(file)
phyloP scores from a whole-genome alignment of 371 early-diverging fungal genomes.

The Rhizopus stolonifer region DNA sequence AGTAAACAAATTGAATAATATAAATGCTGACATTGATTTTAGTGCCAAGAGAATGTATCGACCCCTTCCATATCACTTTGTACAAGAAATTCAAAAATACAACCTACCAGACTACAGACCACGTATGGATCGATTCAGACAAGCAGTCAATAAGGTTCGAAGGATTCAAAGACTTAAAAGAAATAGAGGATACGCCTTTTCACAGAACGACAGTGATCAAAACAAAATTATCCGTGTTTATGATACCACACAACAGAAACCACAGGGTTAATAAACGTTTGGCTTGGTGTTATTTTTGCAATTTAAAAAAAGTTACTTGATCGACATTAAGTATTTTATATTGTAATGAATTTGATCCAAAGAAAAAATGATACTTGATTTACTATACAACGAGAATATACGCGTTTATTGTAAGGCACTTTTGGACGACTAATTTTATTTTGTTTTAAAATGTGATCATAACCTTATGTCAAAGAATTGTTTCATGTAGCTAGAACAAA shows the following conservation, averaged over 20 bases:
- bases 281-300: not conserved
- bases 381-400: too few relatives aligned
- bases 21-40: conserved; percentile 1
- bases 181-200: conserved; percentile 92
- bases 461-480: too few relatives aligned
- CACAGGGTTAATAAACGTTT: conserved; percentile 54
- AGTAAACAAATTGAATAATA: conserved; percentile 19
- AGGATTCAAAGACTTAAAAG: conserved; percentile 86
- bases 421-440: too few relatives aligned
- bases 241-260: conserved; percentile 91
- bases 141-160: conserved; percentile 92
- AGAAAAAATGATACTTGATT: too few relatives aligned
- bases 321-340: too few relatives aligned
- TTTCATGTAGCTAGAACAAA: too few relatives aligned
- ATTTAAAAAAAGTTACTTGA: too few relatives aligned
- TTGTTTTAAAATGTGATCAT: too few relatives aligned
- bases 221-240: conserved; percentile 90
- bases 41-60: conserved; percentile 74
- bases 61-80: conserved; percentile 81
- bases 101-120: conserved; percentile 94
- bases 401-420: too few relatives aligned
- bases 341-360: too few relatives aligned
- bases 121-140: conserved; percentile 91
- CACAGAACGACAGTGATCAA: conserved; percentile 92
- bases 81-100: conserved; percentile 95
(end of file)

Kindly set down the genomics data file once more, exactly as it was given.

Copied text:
phyloP scores from a whole-genome alignment of 371 early-diverging fungal genomes.

The Rhizopus stolonifer region DNA sequence AGTAAACAAATTGAATAATATAAATGCTGACATTGATTTTAGTGCCAAGAGAATGTATCGACCCCTTCCATATCACTTTGTACAAGAAATTCAAAAATACAACCTACCAGACTACAGACCACGTATGGATCGATTCAGACAAGCAGTCAATAAGGTTCGAAGGATTCAAAGACTTAAAAGAAATAGAGGATACGCCTTTTCACAGAACGACAGTGATCAAAACAAAATTATCCGTGTTTATGATACCACACAACAGAAACCACAGGGTTAATAAACGTTTGGCTTGGTGTTATTTTTGCAATTTAAAAAAAGTTACTTGATCGACATTAAGTATTTTATATTGTAATGAATTTGATCCAAAGAAAAAATGATACTTGATTTACTATACAACGAGAATATACGCGTTTATTGTAAGGCACTTTTGGACGACTAATTTTATTTTGTTTTAAAATGTGATCATAACCTTATGTCAAAGAATTGTTTCATGTAGCTAGAACAAA shows the following conservation, averaged over 20 bases:
- bases 281-300: not conserved
- bases 381-400: too few relatives aligned
- bases 21-40: conserved; percentile 1
- bases 181-200: conserved; percentile 92
- bases 461-480: too few relatives aligned
- CACAGGGTTAATAAACGTTT: conserved; percentile 54
- AGTAAACAAATTGAATAATA: conserved; percentile 19
- AGGATTCAAAGACTTAAAAG: conserved; percentile 86
- bases 421-440: too few relatives aligned
- bases 241-260: conserved; percentile 91
- bases 141-160: conserved; percentile 92
- AGAAAAAATGATACTTGATT: too few relatives aligned
- bases 321-340: too few relatives aligned
- TTTCATGTAGCTAGAACAAA: too few relatives aligned
- ATTTAAAAAAAGTTACTTGA: too few relatives aligned
- TTGTTTTAAAATGTGATCAT: too few relatives aligned
- bases 221-240: conserved; percentile 90
- bases 41-60: conserved; percentile 74
- bases 61-80: conserved; percentile 81
- bases 101-120: conserved; percentile 94
- bases 401-420: too few relatives aligned
- bases 341-360: too few relatives aligned
- bases 121-140: conserved; percentile 91
- CACAGAACGACAGTGATCAA: conserved; percentile 92
- bases 81-100: conserved; percentile 95